And I think the other side of it is how, you know, these big events, even when they’re virtual, they still take a lot of effort to put on. There’s still a lot of cost involved. You’ve still got people who want to sponsor, you want people to sponsor it. And the people who want to sponsor want people to come to their virtual booth. And you know, we, I’m speaking to one person who’s done one of these recently and they were doing a competition. If you come to our booth, you could win some crazy, really nice prize. And they got five people out of a conference that had 10, a thousand signed up and they were, they were hammering that during the day, you know, it was hard to avoid that message and still people weren’t going there, whether they couldn’t find it on the user experience wise on the screen or not. I don’t know, but it’s, it’s difficult. It’s, it’s a much, you’ve really got to change your head space and you can’t just copy and paste it on and offline cause it’s a very different beast. Yeah.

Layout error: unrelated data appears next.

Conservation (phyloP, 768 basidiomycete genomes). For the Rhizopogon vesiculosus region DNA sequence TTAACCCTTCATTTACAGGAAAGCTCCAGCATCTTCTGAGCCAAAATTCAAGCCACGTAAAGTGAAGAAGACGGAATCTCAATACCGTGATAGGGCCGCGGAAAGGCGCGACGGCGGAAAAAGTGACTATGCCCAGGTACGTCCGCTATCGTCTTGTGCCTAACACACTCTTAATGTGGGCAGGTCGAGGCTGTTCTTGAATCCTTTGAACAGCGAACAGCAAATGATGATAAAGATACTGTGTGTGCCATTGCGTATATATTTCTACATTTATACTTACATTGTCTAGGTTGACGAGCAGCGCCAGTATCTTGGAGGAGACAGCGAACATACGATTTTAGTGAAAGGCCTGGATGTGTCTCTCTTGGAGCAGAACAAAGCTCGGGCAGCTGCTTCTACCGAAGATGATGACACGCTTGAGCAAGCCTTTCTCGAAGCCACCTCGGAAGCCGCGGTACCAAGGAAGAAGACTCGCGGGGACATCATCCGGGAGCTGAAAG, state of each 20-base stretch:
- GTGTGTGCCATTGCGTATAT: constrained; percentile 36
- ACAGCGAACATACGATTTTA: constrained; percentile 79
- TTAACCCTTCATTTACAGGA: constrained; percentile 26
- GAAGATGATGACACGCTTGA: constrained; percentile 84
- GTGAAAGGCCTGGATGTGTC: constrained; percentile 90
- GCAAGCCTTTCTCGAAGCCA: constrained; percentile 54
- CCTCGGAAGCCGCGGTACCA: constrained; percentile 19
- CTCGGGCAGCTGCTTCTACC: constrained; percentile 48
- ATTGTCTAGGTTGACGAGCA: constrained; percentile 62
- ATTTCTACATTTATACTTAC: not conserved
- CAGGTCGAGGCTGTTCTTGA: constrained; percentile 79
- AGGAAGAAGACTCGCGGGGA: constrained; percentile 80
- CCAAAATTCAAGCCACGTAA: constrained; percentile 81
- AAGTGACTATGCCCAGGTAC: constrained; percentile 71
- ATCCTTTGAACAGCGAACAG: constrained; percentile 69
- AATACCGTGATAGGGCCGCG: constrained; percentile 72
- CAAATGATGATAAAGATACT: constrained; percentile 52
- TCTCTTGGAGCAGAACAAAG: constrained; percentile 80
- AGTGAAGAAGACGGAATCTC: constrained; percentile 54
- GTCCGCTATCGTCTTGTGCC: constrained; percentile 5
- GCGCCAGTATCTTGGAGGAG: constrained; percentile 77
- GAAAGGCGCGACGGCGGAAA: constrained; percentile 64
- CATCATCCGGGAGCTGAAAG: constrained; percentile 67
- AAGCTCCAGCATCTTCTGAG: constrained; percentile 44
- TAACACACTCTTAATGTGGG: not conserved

Jim Rembach (08:48):
Okay. So that brings up a really interesting point when you start talking about incentivization and incentivizing and a lot of people think, Hey, you give them a bigger prize and you know that we’re going to show up, but then again, who are the ones showing up for the prize? I mean, are they really prospects and easy to say, Hey, just incentivize. I mean, I was having the same issue and you and I, you know, talk about, you know, podcasting and podcast launches and how, um, you know, there’s some things that are important in regards to, you know, getting noticed as far as your podcast is concerned and there’s tactics and strategies and things like that. And you start asking yourself the question of incentivizing it’s like, Hmm. And the fact is, is that’s a very, very slippery slope, which could have a, you know, a negative boomerang.
Chloë Thomas (09:35):